This article is part of our special report What’s driving Europe’s digital transformation?.
More investment in skills, and the completion of the digital single market, are among the top priorities in order to relaunch economic growth in Europe, analysts and policymakers agreed during a European Commission conference on Wednesday (6 April.)
European decision-makers are in search of the next growth recipe. The three-pillar strategy championed by the EU authorities, based on fiscal responsibility, structural reforms and more investment is not bearing fruit.
Despite the tailwinds of cheap oil, and the European Central Bank’s extraordinary monetary stimulus, the EU economy is expected to grow only by 1.9% this year, while inflation remains at record low levels and unemployment refuses to dip below the 10% threshold.
The consensus on the need to review Europe’s growth strategy is not matched with a common view on how to fix the economy.
For many, the key is to bring the economy into the digital era, experts, politicians and business leaders said during a conference organised by the European Political Strategy Centre, the European Commission’s in-house think tank, on 6 April.
Carl Bildt, the former Prime Minister of Sweden, and Chairman of the Global Commission on Internet Governance, said that if the recipe is not working, it is because “Europe is lagging behind” in investment in the digital sector, “and the gap with the US is widening”.
Fifteen years ago, European investment in the digital sector represented 80% of the level reached in the US, while today is only 60%. “This has an impact on productivity,” Bildt warned.
The world is on the cusp of a fourth industrial revolution, powered by cutting-edge technologies such as 3D printing, advanced robotics and others that will bring productivity gains, said James Manyika, Director of the McKinsey Global Institute.
Investing in the digitalisation of the economy offers good sufficient returns and also productivity growth, he noted.
“But what we are seeing is unevenness in the digitalisation process and how sectors are taking part in it,” he told the audience.
Later this month, the European Commission will present a package to support the digitalisation of the European industry. The roadmap aims at mobilising €23 billion from EU funds (€5 billion) and private money (€18 billion) to complete the transition towards Industry 4.0
Although the plan was expected to be unveiled on 6 April, it was postponed a couple of times. Commission officials told EURACTIV that the announcement will take place on the third week of April.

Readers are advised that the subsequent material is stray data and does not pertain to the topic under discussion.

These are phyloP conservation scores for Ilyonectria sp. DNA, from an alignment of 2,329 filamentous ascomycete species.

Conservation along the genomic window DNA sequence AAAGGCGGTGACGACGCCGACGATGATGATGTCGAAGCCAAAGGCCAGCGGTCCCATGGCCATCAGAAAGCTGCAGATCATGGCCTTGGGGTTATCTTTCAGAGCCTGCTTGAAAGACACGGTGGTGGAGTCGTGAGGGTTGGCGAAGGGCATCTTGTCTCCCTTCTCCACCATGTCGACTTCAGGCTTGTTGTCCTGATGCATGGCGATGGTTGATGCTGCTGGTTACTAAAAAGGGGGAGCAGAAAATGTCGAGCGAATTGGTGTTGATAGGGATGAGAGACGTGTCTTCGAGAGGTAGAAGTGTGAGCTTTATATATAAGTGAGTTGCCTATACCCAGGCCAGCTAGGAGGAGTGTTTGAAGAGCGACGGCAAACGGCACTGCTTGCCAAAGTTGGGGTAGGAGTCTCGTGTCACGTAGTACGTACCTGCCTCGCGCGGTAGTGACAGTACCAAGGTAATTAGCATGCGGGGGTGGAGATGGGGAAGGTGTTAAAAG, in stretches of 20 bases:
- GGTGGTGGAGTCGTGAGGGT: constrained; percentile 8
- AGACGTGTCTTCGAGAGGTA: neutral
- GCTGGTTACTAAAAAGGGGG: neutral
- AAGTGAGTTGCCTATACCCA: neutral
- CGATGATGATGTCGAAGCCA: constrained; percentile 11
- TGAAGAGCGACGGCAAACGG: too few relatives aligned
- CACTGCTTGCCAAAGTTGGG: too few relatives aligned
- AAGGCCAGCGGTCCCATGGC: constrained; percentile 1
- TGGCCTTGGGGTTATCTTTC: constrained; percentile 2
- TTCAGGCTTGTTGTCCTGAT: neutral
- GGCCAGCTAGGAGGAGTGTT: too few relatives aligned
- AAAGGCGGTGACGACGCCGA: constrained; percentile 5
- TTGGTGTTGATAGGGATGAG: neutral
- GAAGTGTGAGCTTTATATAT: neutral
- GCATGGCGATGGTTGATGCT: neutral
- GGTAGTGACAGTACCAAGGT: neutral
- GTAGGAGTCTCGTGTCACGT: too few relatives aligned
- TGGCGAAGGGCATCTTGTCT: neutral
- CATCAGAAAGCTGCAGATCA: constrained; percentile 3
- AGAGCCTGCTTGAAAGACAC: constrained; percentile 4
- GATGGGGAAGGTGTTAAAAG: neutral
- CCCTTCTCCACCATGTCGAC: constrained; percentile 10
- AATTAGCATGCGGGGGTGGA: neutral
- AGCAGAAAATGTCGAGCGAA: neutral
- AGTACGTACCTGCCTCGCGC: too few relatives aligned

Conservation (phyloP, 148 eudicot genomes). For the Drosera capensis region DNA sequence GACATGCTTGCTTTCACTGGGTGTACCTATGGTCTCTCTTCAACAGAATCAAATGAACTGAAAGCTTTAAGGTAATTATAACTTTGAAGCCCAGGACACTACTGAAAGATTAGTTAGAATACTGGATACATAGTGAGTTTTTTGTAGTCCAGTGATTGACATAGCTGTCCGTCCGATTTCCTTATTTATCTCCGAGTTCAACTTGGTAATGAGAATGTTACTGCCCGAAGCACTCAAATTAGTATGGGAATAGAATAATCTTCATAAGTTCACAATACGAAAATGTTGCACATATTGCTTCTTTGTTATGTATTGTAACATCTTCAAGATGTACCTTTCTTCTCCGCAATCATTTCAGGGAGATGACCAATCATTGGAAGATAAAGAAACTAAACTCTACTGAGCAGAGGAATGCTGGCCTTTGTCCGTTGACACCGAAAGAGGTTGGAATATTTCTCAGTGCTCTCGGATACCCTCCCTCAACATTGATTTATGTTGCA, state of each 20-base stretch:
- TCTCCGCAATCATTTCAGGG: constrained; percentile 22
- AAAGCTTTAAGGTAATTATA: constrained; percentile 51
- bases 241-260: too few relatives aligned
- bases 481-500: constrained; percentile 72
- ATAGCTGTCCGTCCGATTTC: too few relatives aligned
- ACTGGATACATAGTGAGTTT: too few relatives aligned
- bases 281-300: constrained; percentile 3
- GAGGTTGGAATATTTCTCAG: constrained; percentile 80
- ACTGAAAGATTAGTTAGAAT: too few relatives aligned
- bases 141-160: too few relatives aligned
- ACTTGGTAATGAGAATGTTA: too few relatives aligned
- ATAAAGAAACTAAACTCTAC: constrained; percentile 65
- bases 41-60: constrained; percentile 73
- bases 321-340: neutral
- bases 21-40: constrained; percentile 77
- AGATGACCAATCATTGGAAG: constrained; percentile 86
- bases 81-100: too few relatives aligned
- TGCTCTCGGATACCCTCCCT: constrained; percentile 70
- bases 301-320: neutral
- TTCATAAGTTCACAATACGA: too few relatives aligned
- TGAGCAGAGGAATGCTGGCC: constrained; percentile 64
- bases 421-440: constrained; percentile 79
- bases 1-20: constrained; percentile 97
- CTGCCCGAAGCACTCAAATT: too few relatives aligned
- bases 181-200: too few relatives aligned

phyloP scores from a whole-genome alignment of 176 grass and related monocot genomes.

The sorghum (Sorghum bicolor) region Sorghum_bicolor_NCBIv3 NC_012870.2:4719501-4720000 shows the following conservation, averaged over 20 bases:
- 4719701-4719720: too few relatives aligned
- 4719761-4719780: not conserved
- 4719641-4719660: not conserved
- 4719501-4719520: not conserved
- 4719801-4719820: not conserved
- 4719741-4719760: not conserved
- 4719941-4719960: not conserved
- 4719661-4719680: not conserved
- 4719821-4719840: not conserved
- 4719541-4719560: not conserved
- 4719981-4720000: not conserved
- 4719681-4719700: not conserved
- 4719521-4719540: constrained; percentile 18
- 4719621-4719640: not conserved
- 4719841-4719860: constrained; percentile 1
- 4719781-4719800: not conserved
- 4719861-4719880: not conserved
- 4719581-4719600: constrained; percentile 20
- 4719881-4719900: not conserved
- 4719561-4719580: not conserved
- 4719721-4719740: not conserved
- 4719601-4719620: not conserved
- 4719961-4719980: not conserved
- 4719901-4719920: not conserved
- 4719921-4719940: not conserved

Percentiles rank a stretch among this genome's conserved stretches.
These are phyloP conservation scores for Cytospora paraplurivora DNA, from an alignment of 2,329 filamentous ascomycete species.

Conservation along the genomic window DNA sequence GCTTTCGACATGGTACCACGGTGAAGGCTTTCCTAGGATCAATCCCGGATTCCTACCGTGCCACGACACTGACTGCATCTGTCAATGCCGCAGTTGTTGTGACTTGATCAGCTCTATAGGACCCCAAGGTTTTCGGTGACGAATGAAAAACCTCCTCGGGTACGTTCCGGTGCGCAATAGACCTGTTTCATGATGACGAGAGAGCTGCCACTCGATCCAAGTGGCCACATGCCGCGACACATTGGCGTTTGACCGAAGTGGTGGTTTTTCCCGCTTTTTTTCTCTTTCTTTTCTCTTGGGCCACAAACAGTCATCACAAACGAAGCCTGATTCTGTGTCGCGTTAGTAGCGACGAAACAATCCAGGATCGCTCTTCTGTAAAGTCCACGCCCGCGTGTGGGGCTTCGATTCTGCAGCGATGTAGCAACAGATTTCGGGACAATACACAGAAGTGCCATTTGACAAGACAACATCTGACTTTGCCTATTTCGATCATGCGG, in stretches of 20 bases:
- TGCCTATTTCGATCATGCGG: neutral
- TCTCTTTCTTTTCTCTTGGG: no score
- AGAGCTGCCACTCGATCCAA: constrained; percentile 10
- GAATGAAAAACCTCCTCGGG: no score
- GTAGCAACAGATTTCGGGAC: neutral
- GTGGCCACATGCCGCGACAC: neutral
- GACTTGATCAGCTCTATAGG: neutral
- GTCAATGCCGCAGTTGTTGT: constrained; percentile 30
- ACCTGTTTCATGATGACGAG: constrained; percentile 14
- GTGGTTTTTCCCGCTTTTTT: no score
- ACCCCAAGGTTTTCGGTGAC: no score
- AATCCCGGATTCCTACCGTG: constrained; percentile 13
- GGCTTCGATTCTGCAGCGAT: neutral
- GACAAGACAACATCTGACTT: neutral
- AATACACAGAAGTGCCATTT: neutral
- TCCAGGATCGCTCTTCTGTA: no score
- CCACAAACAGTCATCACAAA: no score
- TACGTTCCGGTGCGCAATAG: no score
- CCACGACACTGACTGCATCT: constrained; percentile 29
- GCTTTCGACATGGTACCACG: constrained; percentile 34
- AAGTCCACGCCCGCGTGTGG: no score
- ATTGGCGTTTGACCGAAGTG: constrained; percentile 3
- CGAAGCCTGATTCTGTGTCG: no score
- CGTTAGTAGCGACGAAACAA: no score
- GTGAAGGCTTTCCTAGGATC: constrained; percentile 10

So far, the new EU tools to revive ailing investment in Europe have missed the digital target. Half of the projects financed under the European Fund for Strategic Investments, the EU’s guarantee scheme aimed at mobilising €315 billion, are linked to renewables or energy savings.
This new digital era will rely primarily on talent and data, not on expensive infrastructure. The investment related to the fourth industrial revolution will be “less capital intensive”, commented Pail Sheard, Chief Economist of Standard & Poor’s rating agency.
Against this backdrop, Alexander de Croo, the deputy prime minister of Belgium, argued that public investment should focus on education, as it is brings the highest multiplier effect. However, “today a big part of public investment still goes to infrastructure instead of skills”, he lamented.
The Head of EPSC, Ann Mettler and Bildt agreed with the need to focus investment on skills.
But Europe’s main Achilles heel is not a lack of talent, but the fragmentation of its market.
Therefore, many of the participants highlighted the importance of streamlining the regulatory environment by completing the digital single market.
Bildt emphasised that not having a digital single market today was “a greater impediment” than not having a single market for goods and services a decade ago.
“Europe needs to have an homogeneous back office” by bringing down regulatory barriers, said Catherine Mann, the chief economist of the Organisation for Economic Co-Operation and Development.
The Global Head of Research at the Abu Dhabi Investment Authority, Christof Rühl, prioritised these reforms on the regulatory front, which he said is “more unsexy” than other proposals but “ultimately is what investors are looking for”.